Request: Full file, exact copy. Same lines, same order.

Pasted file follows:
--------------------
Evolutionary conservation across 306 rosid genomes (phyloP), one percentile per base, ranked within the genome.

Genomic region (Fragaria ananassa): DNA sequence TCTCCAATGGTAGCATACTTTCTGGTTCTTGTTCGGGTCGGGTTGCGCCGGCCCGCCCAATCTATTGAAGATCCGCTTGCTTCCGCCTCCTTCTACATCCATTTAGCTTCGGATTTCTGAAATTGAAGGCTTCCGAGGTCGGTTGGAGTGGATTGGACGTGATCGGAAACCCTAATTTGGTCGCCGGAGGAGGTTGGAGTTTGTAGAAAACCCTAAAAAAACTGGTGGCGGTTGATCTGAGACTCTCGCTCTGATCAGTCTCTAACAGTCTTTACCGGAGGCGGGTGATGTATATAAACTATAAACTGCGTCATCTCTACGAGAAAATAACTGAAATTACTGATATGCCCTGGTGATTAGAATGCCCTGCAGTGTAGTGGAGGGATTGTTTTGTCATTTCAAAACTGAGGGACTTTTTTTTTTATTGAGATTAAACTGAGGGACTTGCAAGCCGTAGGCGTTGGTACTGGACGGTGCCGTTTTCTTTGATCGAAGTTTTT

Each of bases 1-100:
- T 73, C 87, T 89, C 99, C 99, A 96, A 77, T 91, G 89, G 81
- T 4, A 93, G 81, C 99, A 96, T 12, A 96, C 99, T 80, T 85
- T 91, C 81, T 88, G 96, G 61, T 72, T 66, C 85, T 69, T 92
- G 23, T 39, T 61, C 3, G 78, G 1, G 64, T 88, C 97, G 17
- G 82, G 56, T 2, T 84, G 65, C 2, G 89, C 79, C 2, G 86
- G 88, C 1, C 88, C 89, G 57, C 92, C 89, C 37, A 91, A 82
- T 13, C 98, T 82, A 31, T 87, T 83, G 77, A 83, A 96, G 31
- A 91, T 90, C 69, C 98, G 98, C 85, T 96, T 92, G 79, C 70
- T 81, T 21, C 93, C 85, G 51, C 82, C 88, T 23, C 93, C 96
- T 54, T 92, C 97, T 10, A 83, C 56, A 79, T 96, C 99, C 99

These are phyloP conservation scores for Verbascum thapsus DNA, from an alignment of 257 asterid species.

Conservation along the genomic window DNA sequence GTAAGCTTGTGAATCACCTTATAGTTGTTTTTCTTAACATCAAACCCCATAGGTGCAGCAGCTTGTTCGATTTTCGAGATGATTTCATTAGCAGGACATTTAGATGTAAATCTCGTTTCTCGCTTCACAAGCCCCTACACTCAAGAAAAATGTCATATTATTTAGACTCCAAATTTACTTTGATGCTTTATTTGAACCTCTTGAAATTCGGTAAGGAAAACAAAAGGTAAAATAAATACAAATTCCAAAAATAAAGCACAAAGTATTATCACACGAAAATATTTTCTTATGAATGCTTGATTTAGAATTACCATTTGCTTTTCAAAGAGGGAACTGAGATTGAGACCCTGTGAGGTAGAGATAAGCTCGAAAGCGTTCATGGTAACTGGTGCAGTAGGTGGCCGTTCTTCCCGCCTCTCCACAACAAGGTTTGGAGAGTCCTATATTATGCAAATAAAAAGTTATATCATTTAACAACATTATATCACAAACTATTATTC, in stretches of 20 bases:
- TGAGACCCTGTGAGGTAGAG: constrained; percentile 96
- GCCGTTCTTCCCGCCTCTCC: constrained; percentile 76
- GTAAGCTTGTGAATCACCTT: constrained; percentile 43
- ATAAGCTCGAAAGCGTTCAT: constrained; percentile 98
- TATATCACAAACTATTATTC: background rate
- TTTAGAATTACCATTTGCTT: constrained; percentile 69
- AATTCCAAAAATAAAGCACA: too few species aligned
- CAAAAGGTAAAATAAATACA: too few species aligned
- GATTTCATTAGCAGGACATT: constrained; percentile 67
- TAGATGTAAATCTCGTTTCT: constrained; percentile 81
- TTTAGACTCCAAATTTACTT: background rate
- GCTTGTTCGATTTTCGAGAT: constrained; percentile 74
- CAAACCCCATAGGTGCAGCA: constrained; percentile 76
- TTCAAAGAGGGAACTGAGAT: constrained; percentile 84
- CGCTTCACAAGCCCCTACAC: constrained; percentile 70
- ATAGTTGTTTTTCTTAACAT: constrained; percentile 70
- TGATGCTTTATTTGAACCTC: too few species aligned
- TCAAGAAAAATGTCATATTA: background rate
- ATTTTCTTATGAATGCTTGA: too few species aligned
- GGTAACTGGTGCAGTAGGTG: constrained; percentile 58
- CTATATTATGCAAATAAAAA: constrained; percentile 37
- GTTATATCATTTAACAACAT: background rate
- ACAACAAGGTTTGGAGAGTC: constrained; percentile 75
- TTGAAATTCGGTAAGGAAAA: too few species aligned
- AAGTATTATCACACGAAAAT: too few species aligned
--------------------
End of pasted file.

Evolutionary conservation across 306 rosid genomes (phyloP), one percentile per base, ranked within the genome.

Genomic region (Fragaria ananassa): DNA sequence TCTCCAATGGTAGCATACTTTCTGGTTCTTGTTCGGGTCGGGTTGCGCCGGCCCGCCCAATCTATTGAAGATCCGCTTGCTTCCGCCTCCTTCTACATCCATTTAGCTTCGGATTTCTGAAATTGAAGGCTTCCGAGGTCGGTTGGAGTGGATTGGACGTGATCGGAAACCCTAATTTGGTCGCCGGAGGAGGTTGGAGTTTGTAGAAAACCCTAAAAAAACTGGTGGCGGTTGATCTGAGACTCTCGCTCTGATCAGTCTCTAACAGTCTTTACCGGAGGCGGGTGATGTATATAAACTATAAACTGCGTCATCTCTACGAGAAAATAACTGAAATTACTGATATGCCCTGGTGATTAGAATGCCCTGCAGTGTAGTGGAGGGATTGTTTTGTCATTTCAAAACTGAGGGACTTTTTTTTTTATTGAGATTAAACTGAGGGACTTGCAAGCCGTAGGCGTTGGTACTGGACGGTGCCGTTTTCTTTGATCGAAGTTTTT

Each of bases 1-100:
- T 73, C 87, T 89, C 99, C 99, A 96, A 77, T 91, G 89, G 81
- T 4, A 93, G 81, C 99, A 96, T 12, A 96, C 99, T 80, T 85
- T 91, C 81, T 88, G 96, G 61, T 72, T 66, C 85, T 69, T 92
- G 23, T 39, T 61, C 3, G 78, G 1, G 64, T 88, C 97, G 17
- G 82, G 56, T 2, T 84, G 65, C 2, G 89, C 79, C 2, G 86
- G 88, C 1, C 88, C 89, G 57, C 92, C 89, C 37, A 91, A 82
- T 13, C 98, T 82, A 31, T 87, T 83, G 77, A 83, A 96, G 31
- A 91, T 90, C 69, C 98, G 98, C 85, T 96, T 92, G 79, C 70
- T 81, T 21, C 93, C 85, G 51, C 82, C 88, T 23, C 93, C 96
- T 54, T 92, C 97, T 10, A 83, C 56, A 79, T 96, C 99, C 99

These are phyloP conservation scores for Verbascum thapsus DNA, from an alignment of 257 asterid species.

Conservation along the genomic window DNA sequence GTAAGCTTGTGAATCACCTTATAGTTGTTTTTCTTAACATCAAACCCCATAGGTGCAGCAGCTTGTTCGATTTTCGAGATGATTTCATTAGCAGGACATTTAGATGTAAATCTCGTTTCTCGCTTCACAAGCCCCTACACTCAAGAAAAATGTCATATTATTTAGACTCCAAATTTACTTTGATGCTTTATTTGAACCTCTTGAAATTCGGTAAGGAAAACAAAAGGTAAAATAAATACAAATTCCAAAAATAAAGCACAAAGTATTATCACACGAAAATATTTTCTTATGAATGCTTGATTTAGAATTACCATTTGCTTTTCAAAGAGGGAACTGAGATTGAGACCCTGTGAGGTAGAGATAAGCTCGAAAGCGTTCATGGTAACTGGTGCAGTAGGTGGCCGTTCTTCCCGCCTCTCCACAACAAGGTTTGGAGAGTCCTATATTATGCAAATAAAAAGTTATATCATTTAACAACATTATATCACAAACTATTATTC, in stretches of 20 bases:
- TGAGACCCTGTGAGGTAGAG: constrained; percentile 96
- GCCGTTCTTCCCGCCTCTCC: constrained; percentile 76
- GTAAGCTTGTGAATCACCTT: constrained; percentile 43
- ATAAGCTCGAAAGCGTTCAT: constrained; percentile 98
- TATATCACAAACTATTATTC: background rate
- TTTAGAATTACCATTTGCTT: constrained; percentile 69
- AATTCCAAAAATAAAGCACA: too few species aligned
- CAAAAGGTAAAATAAATACA: too few species aligned
- GATTTCATTAGCAGGACATT: constrained; percentile 67
- TAGATGTAAATCTCGTTTCT: constrained; percentile 81
- TTTAGACTCCAAATTTACTT: background rate
- GCTTGTTCGATTTTCGAGAT: constrained; percentile 74
- CAAACCCCATAGGTGCAGCA: constrained; percentile 76
- TTCAAAGAGGGAACTGAGAT: constrained; percentile 84
- CGCTTCACAAGCCCCTACAC: constrained; percentile 70
- ATAGTTGTTTTTCTTAACAT: constrained; percentile 70
- TGATGCTTTATTTGAACCTC: too few species aligned
- TCAAGAAAAATGTCATATTA: background rate
- ATTTTCTTATGAATGCTTGA: too few species aligned
- GGTAACTGGTGCAGTAGGTG: constrained; percentile 58
- CTATATTATGCAAATAAAAA: constrained; percentile 37
- GTTATATCATTTAACAACAT: background rate
- ACAACAAGGTTTGGAGAGTC: constrained; percentile 75
- TTGAAATTCGGTAAGGAAAA: too few species aligned
- AAGTATTATCACACGAAAAT: too few species aligned